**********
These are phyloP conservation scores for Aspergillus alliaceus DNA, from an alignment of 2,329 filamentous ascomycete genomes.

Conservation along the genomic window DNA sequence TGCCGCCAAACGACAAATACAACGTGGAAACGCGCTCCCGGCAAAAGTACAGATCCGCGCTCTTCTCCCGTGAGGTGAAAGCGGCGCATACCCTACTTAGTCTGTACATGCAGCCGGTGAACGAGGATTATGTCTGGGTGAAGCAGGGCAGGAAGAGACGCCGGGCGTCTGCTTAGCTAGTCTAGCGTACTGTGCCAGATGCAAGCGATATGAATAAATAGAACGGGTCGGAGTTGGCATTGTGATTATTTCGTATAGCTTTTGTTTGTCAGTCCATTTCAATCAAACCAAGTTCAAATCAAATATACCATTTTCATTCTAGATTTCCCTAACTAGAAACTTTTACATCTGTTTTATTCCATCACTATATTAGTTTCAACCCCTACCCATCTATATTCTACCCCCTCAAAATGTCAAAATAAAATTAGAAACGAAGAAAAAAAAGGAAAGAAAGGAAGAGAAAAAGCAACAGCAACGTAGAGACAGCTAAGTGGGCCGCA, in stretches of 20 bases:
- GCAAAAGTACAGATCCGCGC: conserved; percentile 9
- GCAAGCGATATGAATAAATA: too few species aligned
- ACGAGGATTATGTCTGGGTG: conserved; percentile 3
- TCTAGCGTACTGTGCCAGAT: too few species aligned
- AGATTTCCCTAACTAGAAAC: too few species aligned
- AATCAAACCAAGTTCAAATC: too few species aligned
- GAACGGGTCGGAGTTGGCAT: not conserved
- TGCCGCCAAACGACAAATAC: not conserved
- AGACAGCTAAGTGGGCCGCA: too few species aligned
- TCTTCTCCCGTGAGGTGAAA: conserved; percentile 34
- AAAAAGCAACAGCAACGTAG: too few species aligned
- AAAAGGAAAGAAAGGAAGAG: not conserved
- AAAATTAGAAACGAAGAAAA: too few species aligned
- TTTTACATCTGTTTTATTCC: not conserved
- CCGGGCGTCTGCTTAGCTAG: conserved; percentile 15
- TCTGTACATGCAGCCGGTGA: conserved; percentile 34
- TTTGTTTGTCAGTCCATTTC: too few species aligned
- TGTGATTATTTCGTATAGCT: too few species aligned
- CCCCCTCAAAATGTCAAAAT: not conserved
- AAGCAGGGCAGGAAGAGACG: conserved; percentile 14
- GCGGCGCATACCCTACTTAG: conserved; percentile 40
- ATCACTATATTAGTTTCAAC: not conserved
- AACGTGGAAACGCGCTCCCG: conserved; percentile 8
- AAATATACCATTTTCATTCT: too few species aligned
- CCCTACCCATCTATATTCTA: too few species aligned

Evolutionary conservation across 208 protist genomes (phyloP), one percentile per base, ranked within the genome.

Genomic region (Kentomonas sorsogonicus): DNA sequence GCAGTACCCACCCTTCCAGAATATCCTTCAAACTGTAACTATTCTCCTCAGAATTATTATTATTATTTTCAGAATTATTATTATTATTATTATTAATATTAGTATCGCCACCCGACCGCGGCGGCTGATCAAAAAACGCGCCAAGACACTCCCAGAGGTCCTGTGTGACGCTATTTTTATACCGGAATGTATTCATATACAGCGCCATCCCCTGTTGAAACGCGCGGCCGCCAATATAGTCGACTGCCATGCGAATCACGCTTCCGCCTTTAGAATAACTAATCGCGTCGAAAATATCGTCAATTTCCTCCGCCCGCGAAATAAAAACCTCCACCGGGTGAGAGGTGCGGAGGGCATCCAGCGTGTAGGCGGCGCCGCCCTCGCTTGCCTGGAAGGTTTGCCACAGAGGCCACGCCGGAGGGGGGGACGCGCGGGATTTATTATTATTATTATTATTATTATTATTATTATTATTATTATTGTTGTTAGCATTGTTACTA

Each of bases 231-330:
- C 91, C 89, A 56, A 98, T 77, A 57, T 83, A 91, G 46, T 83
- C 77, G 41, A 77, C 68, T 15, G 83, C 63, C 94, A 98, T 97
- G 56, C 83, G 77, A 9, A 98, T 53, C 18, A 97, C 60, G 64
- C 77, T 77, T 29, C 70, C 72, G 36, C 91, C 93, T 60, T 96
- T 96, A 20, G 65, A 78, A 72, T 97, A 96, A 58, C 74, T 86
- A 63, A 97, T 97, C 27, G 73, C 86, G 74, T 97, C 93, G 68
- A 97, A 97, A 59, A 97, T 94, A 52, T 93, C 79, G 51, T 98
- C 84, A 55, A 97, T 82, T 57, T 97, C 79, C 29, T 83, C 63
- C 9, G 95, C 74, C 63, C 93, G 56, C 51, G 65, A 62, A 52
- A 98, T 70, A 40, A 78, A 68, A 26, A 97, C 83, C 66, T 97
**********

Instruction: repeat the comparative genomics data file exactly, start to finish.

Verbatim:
These are phyloP conservation scores for Aspergillus alliaceus DNA, from an alignment of 2,329 filamentous ascomycete genomes.

Conservation along the genomic window DNA sequence TGCCGCCAAACGACAAATACAACGTGGAAACGCGCTCCCGGCAAAAGTACAGATCCGCGCTCTTCTCCCGTGAGGTGAAAGCGGCGCATACCCTACTTAGTCTGTACATGCAGCCGGTGAACGAGGATTATGTCTGGGTGAAGCAGGGCAGGAAGAGACGCCGGGCGTCTGCTTAGCTAGTCTAGCGTACTGTGCCAGATGCAAGCGATATGAATAAATAGAACGGGTCGGAGTTGGCATTGTGATTATTTCGTATAGCTTTTGTTTGTCAGTCCATTTCAATCAAACCAAGTTCAAATCAAATATACCATTTTCATTCTAGATTTCCCTAACTAGAAACTTTTACATCTGTTTTATTCCATCACTATATTAGTTTCAACCCCTACCCATCTATATTCTACCCCCTCAAAATGTCAAAATAAAATTAGAAACGAAGAAAAAAAAGGAAAGAAAGGAAGAGAAAAAGCAACAGCAACGTAGAGACAGCTAAGTGGGCCGCA, in stretches of 20 bases:
- GCAAAAGTACAGATCCGCGC: conserved; percentile 9
- GCAAGCGATATGAATAAATA: too few species aligned
- ACGAGGATTATGTCTGGGTG: conserved; percentile 3
- TCTAGCGTACTGTGCCAGAT: too few species aligned
- AGATTTCCCTAACTAGAAAC: too few species aligned
- AATCAAACCAAGTTCAAATC: too few species aligned
- GAACGGGTCGGAGTTGGCAT: not conserved
- TGCCGCCAAACGACAAATAC: not conserved
- AGACAGCTAAGTGGGCCGCA: too few species aligned
- TCTTCTCCCGTGAGGTGAAA: conserved; percentile 34
- AAAAAGCAACAGCAACGTAG: too few species aligned
- AAAAGGAAAGAAAGGAAGAG: not conserved
- AAAATTAGAAACGAAGAAAA: too few species aligned
- TTTTACATCTGTTTTATTCC: not conserved
- CCGGGCGTCTGCTTAGCTAG: conserved; percentile 15
- TCTGTACATGCAGCCGGTGA: conserved; percentile 34
- TTTGTTTGTCAGTCCATTTC: too few species aligned
- TGTGATTATTTCGTATAGCT: too few species aligned
- CCCCCTCAAAATGTCAAAAT: not conserved
- AAGCAGGGCAGGAAGAGACG: conserved; percentile 14
- GCGGCGCATACCCTACTTAG: conserved; percentile 40
- ATCACTATATTAGTTTCAAC: not conserved
- AACGTGGAAACGCGCTCCCG: conserved; percentile 8
- AAATATACCATTTTCATTCT: too few species aligned
- CCCTACCCATCTATATTCTA: too few species aligned

Evolutionary conservation across 208 protist genomes (phyloP), one percentile per base, ranked within the genome.

Genomic region (Kentomonas sorsogonicus): DNA sequence GCAGTACCCACCCTTCCAGAATATCCTTCAAACTGTAACTATTCTCCTCAGAATTATTATTATTATTTTCAGAATTATTATTATTATTATTATTAATATTAGTATCGCCACCCGACCGCGGCGGCTGATCAAAAAACGCGCCAAGACACTCCCAGAGGTCCTGTGTGACGCTATTTTTATACCGGAATGTATTCATATACAGCGCCATCCCCTGTTGAAACGCGCGGCCGCCAATATAGTCGACTGCCATGCGAATCACGCTTCCGCCTTTAGAATAACTAATCGCGTCGAAAATATCGTCAATTTCCTCCGCCCGCGAAATAAAAACCTCCACCGGGTGAGAGGTGCGGAGGGCATCCAGCGTGTAGGCGGCGCCGCCCTCGCTTGCCTGGAAGGTTTGCCACAGAGGCCACGCCGGAGGGGGGGACGCGCGGGATTTATTATTATTATTATTATTATTATTATTATTATTATTATTATTGTTGTTAGCATTGTTACTA

Each of bases 231-330:
- C 91, C 89, A 56, A 98, T 77, A 57, T 83, A 91, G 46, T 83
- C 77, G 41, A 77, C 68, T 15, G 83, C 63, C 94, A 98, T 97
- G 56, C 83, G 77, A 9, A 98, T 53, C 18, A 97, C 60, G 64
- C 77, T 77, T 29, C 70, C 72, G 36, C 91, C 93, T 60, T 96
- T 96, A 20, G 65, A 78, A 72, T 97, A 96, A 58, C 74, T 86
- A 63, A 97, T 97, C 27, G 73, C 86, G 74, T 97, C 93, G 68
- A 97, A 97, A 59, A 97, T 94, A 52, T 93, C 79, G 51, T 98
- C 84, A 55, A 97, T 82, T 57, T 97, C 79, C 29, T 83, C 63
- C 9, G 95, C 74, C 63, C 93, G 56, C 51, G 65, A 62, A 52
- A 98, T 70, A 40, A 78, A 68, A 26, A 97, C 83, C 66, T 97